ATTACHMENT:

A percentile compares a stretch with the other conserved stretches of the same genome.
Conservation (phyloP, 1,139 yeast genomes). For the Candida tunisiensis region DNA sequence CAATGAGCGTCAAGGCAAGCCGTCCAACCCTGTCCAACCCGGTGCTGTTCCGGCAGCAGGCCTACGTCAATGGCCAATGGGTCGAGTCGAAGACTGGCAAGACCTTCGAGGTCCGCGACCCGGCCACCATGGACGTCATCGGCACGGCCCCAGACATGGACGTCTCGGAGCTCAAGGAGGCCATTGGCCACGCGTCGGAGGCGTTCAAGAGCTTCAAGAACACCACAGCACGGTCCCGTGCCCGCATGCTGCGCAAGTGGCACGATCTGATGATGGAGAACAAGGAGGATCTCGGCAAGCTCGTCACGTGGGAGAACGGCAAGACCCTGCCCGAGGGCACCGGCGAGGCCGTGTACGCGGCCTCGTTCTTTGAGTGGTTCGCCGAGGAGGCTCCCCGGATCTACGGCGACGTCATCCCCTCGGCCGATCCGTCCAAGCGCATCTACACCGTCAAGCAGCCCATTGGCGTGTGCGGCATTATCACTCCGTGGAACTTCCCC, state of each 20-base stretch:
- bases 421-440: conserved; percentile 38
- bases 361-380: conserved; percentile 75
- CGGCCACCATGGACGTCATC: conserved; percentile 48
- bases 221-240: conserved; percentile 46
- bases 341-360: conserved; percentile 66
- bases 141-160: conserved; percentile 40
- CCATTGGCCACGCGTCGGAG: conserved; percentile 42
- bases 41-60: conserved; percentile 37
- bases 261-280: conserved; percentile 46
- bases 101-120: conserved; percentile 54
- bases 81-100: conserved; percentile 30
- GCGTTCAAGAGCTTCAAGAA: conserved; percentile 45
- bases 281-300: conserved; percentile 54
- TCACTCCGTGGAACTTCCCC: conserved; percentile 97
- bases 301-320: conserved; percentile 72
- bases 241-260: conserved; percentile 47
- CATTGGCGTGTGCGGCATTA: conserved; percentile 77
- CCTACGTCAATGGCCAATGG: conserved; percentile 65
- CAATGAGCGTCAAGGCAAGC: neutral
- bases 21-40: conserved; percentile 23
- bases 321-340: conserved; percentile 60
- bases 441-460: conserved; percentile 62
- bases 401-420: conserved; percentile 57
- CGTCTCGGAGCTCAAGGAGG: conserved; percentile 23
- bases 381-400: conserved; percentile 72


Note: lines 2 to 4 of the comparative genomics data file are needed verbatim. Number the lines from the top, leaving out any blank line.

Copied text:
Conservation (phyloP, 1,139 yeast genomes). For the Candida tunisiensis region DNA sequence CAATGAGCGTCAAGGCAAGCCGTCCAACCCTGTCCAACCCGGTGCTGTTCCGGCAGCAGGCCTACGTCAATGGCCAATGGGTCGAGTCGAAGACTGGCAAGACCTTCGAGGTCCGCGACCCGGCCACCATGGACGTCATCGGCACGGCCCCAGACATGGACGTCTCGGAGCTCAAGGAGGCCATTGGCCACGCGTCGGAGGCGTTCAAGAGCTTCAAGAACACCACAGCACGGTCCCGTGCCCGCATGCTGCGCAAGTGGCACGATCTGATGATGGAGAACAAGGAGGATCTCGGCAAGCTCGTCACGTGGGAGAACGGCAAGACCCTGCCCGAGGGCACCGGCGAGGCCGTGTACGCGGCCTCGTTCTTTGAGTGGTTCGCCGAGGAGGCTCCCCGGATCTACGGCGACGTCATCCCCTCGGCCGATCCGTCCAAGCGCATCTACACCGTCAAGCAGCCCATTGGCGTGTGCGGCATTATCACTCCGTGGAACTTCCCC, state of each 20-base stretch:
- bases 421-440: conserved; percentile 38
- bases 361-380: conserved; percentile 75